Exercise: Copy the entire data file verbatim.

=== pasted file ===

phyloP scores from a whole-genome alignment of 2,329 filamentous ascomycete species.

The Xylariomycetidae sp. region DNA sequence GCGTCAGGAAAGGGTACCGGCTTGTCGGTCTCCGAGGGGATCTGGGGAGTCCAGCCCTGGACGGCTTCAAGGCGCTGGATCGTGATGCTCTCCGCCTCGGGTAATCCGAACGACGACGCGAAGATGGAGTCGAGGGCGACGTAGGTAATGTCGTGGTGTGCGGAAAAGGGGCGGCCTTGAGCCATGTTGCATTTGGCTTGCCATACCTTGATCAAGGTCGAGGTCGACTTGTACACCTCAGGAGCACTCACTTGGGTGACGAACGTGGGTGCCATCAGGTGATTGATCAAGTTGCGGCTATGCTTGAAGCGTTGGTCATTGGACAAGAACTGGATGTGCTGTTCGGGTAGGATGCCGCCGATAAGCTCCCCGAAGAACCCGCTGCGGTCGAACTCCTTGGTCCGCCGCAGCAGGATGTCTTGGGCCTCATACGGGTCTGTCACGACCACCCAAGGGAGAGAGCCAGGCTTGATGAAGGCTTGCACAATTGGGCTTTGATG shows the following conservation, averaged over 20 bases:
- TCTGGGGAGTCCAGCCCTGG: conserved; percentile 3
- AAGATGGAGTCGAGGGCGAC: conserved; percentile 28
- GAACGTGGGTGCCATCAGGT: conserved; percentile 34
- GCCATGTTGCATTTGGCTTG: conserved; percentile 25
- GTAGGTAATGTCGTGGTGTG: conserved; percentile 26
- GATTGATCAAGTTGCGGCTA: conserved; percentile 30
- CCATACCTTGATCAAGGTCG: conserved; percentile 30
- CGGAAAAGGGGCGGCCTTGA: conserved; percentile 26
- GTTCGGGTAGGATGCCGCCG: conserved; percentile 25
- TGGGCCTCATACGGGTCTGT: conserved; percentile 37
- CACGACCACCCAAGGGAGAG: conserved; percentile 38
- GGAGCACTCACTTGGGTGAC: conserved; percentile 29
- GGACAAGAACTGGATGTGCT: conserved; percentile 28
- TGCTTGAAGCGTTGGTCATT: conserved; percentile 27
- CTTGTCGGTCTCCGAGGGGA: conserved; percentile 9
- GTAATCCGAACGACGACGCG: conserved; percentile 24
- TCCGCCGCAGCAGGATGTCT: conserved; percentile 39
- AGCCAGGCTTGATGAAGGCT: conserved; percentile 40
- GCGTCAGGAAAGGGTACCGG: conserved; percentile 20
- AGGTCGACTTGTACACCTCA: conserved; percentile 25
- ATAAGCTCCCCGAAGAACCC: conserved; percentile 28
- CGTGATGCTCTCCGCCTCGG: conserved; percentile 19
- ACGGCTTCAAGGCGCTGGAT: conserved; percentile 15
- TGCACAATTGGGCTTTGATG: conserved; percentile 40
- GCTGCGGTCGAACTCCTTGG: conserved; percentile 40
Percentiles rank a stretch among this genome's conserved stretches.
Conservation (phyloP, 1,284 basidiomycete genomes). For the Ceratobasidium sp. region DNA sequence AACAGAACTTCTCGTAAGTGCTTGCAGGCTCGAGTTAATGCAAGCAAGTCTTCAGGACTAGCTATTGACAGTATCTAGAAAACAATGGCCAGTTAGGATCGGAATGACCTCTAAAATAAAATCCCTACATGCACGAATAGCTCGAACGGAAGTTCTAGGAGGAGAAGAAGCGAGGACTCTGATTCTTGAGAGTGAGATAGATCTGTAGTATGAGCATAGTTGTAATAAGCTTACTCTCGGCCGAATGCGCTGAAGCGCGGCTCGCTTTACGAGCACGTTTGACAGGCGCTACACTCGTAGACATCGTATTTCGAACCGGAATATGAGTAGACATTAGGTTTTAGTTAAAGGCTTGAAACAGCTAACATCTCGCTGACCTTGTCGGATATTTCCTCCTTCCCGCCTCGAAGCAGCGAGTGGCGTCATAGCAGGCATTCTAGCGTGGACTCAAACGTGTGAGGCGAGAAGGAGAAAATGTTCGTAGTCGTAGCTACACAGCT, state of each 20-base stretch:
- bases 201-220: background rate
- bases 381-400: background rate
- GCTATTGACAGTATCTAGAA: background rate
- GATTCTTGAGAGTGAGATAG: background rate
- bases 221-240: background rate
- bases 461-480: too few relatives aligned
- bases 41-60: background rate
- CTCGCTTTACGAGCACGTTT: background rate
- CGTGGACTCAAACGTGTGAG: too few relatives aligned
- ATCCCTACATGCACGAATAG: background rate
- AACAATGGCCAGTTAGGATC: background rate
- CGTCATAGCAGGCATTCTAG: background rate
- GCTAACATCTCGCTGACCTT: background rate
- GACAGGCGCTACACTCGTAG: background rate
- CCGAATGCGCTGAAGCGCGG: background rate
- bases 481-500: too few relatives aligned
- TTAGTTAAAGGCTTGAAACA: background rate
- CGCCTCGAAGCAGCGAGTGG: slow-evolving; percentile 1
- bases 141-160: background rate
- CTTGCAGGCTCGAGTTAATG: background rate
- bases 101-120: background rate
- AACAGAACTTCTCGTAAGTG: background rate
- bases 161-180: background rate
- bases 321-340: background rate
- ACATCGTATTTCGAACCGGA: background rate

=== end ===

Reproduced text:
phyloP scores from a whole-genome alignment of 2,329 filamentous ascomycete species.

The Xylariomycetidae sp. region DNA sequence GCGTCAGGAAAGGGTACCGGCTTGTCGGTCTCCGAGGGGATCTGGGGAGTCCAGCCCTGGACGGCTTCAAGGCGCTGGATCGTGATGCTCTCCGCCTCGGGTAATCCGAACGACGACGCGAAGATGGAGTCGAGGGCGACGTAGGTAATGTCGTGGTGTGCGGAAAAGGGGCGGCCTTGAGCCATGTTGCATTTGGCTTGCCATACCTTGATCAAGGTCGAGGTCGACTTGTACACCTCAGGAGCACTCACTTGGGTGACGAACGTGGGTGCCATCAGGTGATTGATCAAGTTGCGGCTATGCTTGAAGCGTTGGTCATTGGACAAGAACTGGATGTGCTGTTCGGGTAGGATGCCGCCGATAAGCTCCCCGAAGAACCCGCTGCGGTCGAACTCCTTGGTCCGCCGCAGCAGGATGTCTTGGGCCTCATACGGGTCTGTCACGACCACCCAAGGGAGAGAGCCAGGCTTGATGAAGGCTTGCACAATTGGGCTTTGATG shows the following conservation, averaged over 20 bases:
- TCTGGGGAGTCCAGCCCTGG: conserved; percentile 3
- AAGATGGAGTCGAGGGCGAC: conserved; percentile 28
- GAACGTGGGTGCCATCAGGT: conserved; percentile 34
- GCCATGTTGCATTTGGCTTG: conserved; percentile 25
- GTAGGTAATGTCGTGGTGTG: conserved; percentile 26
- GATTGATCAAGTTGCGGCTA: conserved; percentile 30
- CCATACCTTGATCAAGGTCG: conserved; percentile 30
- CGGAAAAGGGGCGGCCTTGA: conserved; percentile 26
- GTTCGGGTAGGATGCCGCCG: conserved; percentile 25
- TGGGCCTCATACGGGTCTGT: conserved; percentile 37
- CACGACCACCCAAGGGAGAG: conserved; percentile 38
- GGAGCACTCACTTGGGTGAC: conserved; percentile 29
- GGACAAGAACTGGATGTGCT: conserved; percentile 28
- TGCTTGAAGCGTTGGTCATT: conserved; percentile 27
- CTTGTCGGTCTCCGAGGGGA: conserved; percentile 9
- GTAATCCGAACGACGACGCG: conserved; percentile 24
- TCCGCCGCAGCAGGATGTCT: conserved; percentile 39
- AGCCAGGCTTGATGAAGGCT: conserved; percentile 40
- GCGTCAGGAAAGGGTACCGG: conserved; percentile 20
- AGGTCGACTTGTACACCTCA: conserved; percentile 25
- ATAAGCTCCCCGAAGAACCC: conserved; percentile 28
- CGTGATGCTCTCCGCCTCGG: conserved; percentile 19
- ACGGCTTCAAGGCGCTGGAT: conserved; percentile 15
- TGCACAATTGGGCTTTGATG: conserved; percentile 40
- GCTGCGGTCGAACTCCTTGG: conserved; percentile 40
Percentiles rank a stretch among this genome's conserved stretches.
Conservation (phyloP, 1,284 basidiomycete genomes). For the Ceratobasidium sp. region DNA sequence AACAGAACTTCTCGTAAGTGCTTGCAGGCTCGAGTTAATGCAAGCAAGTCTTCAGGACTAGCTATTGACAGTATCTAGAAAACAATGGCCAGTTAGGATCGGAATGACCTCTAAAATAAAATCCCTACATGCACGAATAGCTCGAACGGAAGTTCTAGGAGGAGAAGAAGCGAGGACTCTGATTCTTGAGAGTGAGATAGATCTGTAGTATGAGCATAGTTGTAATAAGCTTACTCTCGGCCGAATGCGCTGAAGCGCGGCTCGCTTTACGAGCACGTTTGACAGGCGCTACACTCGTAGACATCGTATTTCGAACCGGAATATGAGTAGACATTAGGTTTTAGTTAAAGGCTTGAAACAGCTAACATCTCGCTGACCTTGTCGGATATTTCCTCCTTCCCGCCTCGAAGCAGCGAGTGGCGTCATAGCAGGCATTCTAGCGTGGACTCAAACGTGTGAGGCGAGAAGGAGAAAATGTTCGTAGTCGTAGCTACACAGCT, state of each 20-base stretch:
- bases 201-220: background rate
- bases 381-400: background rate
- GCTATTGACAGTATCTAGAA: background rate
- GATTCTTGAGAGTGAGATAG: background rate
- bases 221-240: background rate
- bases 461-480: too few relatives aligned
- bases 41-60: background rate
- CTCGCTTTACGAGCACGTTT: background rate
- CGTGGACTCAAACGTGTGAG: too few relatives aligned
- ATCCCTACATGCACGAATAG: background rate
- AACAATGGCCAGTTAGGATC: background rate
- CGTCATAGCAGGCATTCTAG: background rate
- GCTAACATCTCGCTGACCTT: background rate
- GACAGGCGCTACACTCGTAG: background rate
- CCGAATGCGCTGAAGCGCGG: background rate
- bases 481-500: too few relatives aligned
- TTAGTTAAAGGCTTGAAACA: background rate
- CGCCTCGAAGCAGCGAGTGG: slow-evolving; percentile 1
- bases 141-160: background rate
- CTTGCAGGCTCGAGTTAATG: background rate
- bases 101-120: background rate
- AACAGAACTTCTCGTAAGTG: background rate
- bases 161-180: background rate
- bases 321-340: background rate
- ACATCGTATTTCGAACCGGA: background rate